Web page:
WEC card can help heal MMA bruises


Jose Aldo has breezed through the World Extreme Cagefighting featherweight division, drawing comparisons to fellow Brazilian Anderson Silva's ownership of the Ultimate Fighting Championship's 185-pound class.

Now Aldo is being counted on to help redeem mixed martial arts' reputation, which has taken a hit in the last two weeks. Silva's clownish performance at UFC 112 on April 10, as well as a brawl at the end of a Strikeforce card broadcast on CBS on April 17, has left the sport open to widespread criticism.

In WEC 48 tonight at Sacramento, Calif., Aldo and Urijah Faber have a chance to help restore MMA's image. Aldo defends his belt against former champion Faber in what is billed as the biggest featherweight bout in MMA history.

The WEC is owned by the UFC, whose president Dana White has personally taken over the promotion of the WEC's first pay-per-view card.

While the Strikeforce debacle had nothing to do with his organizations, White says the WEC card has the potential to erase the recent black marks.

"Listen, it's been a bad couple of weeks for MMA. And I'm one of these guys that always wants to get right back on the horse," White said on a conference call.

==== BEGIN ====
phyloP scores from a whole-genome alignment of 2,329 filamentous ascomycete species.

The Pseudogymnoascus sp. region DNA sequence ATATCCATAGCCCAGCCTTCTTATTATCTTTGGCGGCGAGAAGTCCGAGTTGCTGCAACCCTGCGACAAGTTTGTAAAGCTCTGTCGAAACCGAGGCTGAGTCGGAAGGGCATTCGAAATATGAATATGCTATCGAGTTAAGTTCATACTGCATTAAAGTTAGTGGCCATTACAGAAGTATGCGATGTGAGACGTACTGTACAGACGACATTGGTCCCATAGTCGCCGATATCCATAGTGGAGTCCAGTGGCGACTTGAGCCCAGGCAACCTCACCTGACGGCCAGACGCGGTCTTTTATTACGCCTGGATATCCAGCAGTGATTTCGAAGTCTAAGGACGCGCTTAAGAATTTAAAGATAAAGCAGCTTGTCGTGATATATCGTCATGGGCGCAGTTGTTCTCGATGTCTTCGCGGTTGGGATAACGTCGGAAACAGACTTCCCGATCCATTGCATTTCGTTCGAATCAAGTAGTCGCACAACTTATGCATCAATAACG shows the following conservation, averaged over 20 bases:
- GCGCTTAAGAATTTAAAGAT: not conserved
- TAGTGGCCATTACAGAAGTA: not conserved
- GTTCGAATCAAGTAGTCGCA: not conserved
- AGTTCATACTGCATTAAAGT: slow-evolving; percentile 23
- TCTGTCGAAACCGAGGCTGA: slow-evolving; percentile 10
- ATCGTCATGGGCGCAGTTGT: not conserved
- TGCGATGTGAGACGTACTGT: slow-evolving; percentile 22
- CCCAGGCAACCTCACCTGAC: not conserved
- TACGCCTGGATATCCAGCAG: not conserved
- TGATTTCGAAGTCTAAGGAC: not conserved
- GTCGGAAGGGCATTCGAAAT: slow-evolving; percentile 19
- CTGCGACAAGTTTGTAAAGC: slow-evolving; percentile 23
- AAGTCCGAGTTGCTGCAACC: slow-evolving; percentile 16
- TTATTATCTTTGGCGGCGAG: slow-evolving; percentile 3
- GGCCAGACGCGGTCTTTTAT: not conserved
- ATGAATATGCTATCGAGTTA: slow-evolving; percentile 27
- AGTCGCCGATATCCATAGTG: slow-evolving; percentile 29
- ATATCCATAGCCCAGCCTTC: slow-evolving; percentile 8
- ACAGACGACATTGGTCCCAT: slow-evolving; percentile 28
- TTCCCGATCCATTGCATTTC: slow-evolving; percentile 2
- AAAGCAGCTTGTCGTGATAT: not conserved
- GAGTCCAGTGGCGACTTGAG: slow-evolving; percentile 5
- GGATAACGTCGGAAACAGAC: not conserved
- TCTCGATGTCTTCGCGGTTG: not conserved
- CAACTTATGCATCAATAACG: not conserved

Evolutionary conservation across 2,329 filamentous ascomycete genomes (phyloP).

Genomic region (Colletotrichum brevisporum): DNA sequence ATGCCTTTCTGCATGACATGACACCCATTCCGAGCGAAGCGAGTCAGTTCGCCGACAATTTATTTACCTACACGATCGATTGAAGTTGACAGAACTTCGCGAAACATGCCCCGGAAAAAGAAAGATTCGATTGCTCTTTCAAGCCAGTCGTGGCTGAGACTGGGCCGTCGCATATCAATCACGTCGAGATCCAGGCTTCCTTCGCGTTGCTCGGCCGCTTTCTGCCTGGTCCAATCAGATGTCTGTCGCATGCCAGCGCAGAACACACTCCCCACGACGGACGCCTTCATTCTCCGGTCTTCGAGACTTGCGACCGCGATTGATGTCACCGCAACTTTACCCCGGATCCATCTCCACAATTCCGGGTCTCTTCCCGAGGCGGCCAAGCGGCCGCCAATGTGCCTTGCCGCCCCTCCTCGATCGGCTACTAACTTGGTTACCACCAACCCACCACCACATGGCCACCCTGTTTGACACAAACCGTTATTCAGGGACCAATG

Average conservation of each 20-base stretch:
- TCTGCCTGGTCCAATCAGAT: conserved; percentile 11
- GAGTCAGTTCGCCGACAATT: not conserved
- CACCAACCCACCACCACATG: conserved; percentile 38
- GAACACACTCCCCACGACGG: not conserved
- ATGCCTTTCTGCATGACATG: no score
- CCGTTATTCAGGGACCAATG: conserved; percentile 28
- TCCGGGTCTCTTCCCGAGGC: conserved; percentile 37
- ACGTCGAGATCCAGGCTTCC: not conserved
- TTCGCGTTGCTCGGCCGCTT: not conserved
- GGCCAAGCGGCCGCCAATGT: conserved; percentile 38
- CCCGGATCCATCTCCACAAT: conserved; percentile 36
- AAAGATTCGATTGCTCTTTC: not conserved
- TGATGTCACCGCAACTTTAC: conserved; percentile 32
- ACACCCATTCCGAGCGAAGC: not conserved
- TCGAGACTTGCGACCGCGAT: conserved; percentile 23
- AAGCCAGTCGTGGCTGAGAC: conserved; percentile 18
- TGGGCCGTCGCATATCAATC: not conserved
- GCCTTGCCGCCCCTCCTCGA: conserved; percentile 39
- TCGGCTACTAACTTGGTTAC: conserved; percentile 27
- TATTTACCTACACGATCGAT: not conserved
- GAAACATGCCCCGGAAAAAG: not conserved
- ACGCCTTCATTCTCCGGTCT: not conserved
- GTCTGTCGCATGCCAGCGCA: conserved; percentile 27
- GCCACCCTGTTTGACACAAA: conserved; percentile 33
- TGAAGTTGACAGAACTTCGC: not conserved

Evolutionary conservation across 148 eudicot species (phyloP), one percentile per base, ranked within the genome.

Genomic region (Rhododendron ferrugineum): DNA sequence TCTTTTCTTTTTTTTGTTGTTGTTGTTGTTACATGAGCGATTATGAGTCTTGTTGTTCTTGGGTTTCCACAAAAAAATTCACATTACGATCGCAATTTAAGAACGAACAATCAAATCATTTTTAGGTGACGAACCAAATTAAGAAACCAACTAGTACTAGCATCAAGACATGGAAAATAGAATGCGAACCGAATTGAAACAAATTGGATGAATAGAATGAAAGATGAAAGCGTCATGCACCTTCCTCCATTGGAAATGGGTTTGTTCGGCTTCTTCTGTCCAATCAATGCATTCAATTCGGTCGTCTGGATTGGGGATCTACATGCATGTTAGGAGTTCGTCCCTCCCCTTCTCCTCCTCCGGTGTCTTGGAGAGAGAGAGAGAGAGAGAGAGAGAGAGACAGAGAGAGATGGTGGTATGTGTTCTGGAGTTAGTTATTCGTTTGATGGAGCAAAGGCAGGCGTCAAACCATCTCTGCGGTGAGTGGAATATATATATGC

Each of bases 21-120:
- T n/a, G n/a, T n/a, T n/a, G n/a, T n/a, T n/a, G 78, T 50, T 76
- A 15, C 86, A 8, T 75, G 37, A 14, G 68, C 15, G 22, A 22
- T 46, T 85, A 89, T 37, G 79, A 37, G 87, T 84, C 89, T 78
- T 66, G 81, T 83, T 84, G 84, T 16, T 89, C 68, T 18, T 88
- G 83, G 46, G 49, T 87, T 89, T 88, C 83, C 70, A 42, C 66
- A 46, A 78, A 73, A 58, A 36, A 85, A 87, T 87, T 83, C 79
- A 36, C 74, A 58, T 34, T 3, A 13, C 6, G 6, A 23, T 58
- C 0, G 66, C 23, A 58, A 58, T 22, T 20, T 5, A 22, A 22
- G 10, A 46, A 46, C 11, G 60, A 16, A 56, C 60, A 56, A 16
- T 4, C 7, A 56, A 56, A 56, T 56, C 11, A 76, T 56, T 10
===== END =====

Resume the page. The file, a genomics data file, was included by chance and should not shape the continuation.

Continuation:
"We couldn't have a better fight following all this crap. Aldo-Faber is going to be a sick fight. The co-main event is awesome, the place is going to be sold out, packed, great energy, and believe me, thank God this fight is happening."

White said the company felt this was the right time to make the jump to pay per view, mostly because of the strength of the card and the popularity of fights being aired mostly on Versus the last three years.

"When you start like we started the WEC, you build a fan base on television,'' White said. ''You get these guys some exposure, people know them and then you make the leap to pay per view."

Aldo, 6-0 with six knockouts in the WEC, said through an interpreter that the historic element of the card doesn't matter.

"I don't feel any extra pressure. I'm here to defend my belt," he said. "I'm an employee of Zuffa and the WEC and this is the fight they put in front of me. My goal is to ... give everybody the show that I'm sure everyone wants to see."

The fight headlines the deepest WEC card to date. A lightweight title bout between Ben Henderson and Donald Cerrone is the co-main event. The first time they met, Henderson won a narrow decision last year in one of the fights of the year.

Mike Brown, another former featherweight champion, will meet former "The Ultimate Fighter" castmate Manny Gamburyan. Lightweights Anthony Njokuani and Shane Roller, who train in Las Vegas, will square off with the winner likely getting a shot at the Henderson-Cerrone winner.

At least two preliminary fights will be shown on Spike (Cable 29) at 6 p.m, and the pay-per-view portion begins at 7.

Contact sports reporter Adam Hill at ahill@reviewjournal.com or 702-224-5509.

 

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